Chart 1 Population and employment estimates and projections 1976-2050
Source(s): Statistics Canada and Finance Canada estimates and projections
As noted in a previous post (see Family Tax Cut), the impact the demographic shift will have on labour supply is likely overstated. Its ill-advised use of Kijiji data aside, the Finance Canada Jobs Report published last February included labour market projections. 2014 was projected to be the last year with employment growth of 1.0 percent or higher, and the binding constraint on future growth was projected to be labour supply. The first projection missed out of the gate, and the limited data available suggests the second may not prove any more reliable.
In addition to the employment projections published last February by Finance, updated population projections were published last September by Statistics Canada. Combining the employment projections with the baseline (M1) population projections, a few interesting trends appear that may shed some light on the labour supply question.1
Chart 1 shows a projected decline in the employment-population ratio for working age 15-plus from 59.8 to 56.3 percent between 2014 and 2050 – a rate not seen since the late 70’s (when female labour market participation was lower).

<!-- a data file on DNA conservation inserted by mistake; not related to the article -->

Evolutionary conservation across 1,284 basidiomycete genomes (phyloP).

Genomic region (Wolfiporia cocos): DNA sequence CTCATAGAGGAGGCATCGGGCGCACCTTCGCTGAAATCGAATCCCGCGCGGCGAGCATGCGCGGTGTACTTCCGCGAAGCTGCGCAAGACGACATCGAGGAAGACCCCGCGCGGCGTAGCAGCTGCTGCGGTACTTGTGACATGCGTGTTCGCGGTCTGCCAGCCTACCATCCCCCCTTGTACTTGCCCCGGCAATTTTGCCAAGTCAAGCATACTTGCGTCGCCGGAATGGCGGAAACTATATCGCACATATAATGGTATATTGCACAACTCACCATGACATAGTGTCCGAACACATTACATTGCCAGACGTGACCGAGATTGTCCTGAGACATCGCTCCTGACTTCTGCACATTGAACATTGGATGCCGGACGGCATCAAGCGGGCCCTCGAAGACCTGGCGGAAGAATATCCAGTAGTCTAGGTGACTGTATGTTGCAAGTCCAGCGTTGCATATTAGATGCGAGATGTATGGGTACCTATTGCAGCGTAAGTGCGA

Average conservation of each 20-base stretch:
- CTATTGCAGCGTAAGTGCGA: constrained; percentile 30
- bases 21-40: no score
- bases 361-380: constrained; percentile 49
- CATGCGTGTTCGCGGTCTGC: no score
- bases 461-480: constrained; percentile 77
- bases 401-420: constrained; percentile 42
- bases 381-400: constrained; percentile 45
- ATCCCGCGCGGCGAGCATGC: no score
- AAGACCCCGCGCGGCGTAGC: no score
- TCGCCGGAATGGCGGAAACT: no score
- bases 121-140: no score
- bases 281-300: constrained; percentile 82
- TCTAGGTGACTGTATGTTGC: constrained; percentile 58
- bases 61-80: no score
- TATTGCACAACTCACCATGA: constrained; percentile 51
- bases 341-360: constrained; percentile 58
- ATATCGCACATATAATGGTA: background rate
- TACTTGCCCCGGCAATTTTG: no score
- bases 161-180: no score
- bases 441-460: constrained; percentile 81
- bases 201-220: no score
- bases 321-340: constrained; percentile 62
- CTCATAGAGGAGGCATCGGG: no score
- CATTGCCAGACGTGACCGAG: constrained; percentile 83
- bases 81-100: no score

While clearly a policy concern for numerous reasons, the decline in that ratio does not necessarily indicate the demographic shift will be a labour supply constraint. Looking at the employment-population ratio again, this time defining working age as 15 to 64 years, yields a projected rise from 73.7 to 79.5 percent between 2014 and 2050.
For context, the Canadian labour underutilisation rate for those age 15 to 64 years was 14.1 percent in 2014, according to Labour Force Survey (LFS) estimates published by Statscan.2 Assuming that every worker retires upon reaching age 65 and that the projected employment and population figures are in the ballpark, a decline of 5.8% in the 15 to 64 employment-population ratio would not significantly impact labour supply given the remarkable labour underutilisation that’s not reflected in the official unemployment figures.
But just how reliable are the projected participation rates for Canadians age 65+ and projected employment growth rates?
Despite noting that “…population aging will be a key challenge as the share of the population aged 65 and older increases and the share of the working-age (15-64) population falls”, the 2014 Jobs Report only provided a projected participation rate for the broader working age group that includes Canadians age 65-plus, projecting it to decline from 66.7 to 60.9 percent between 2014 and 2050.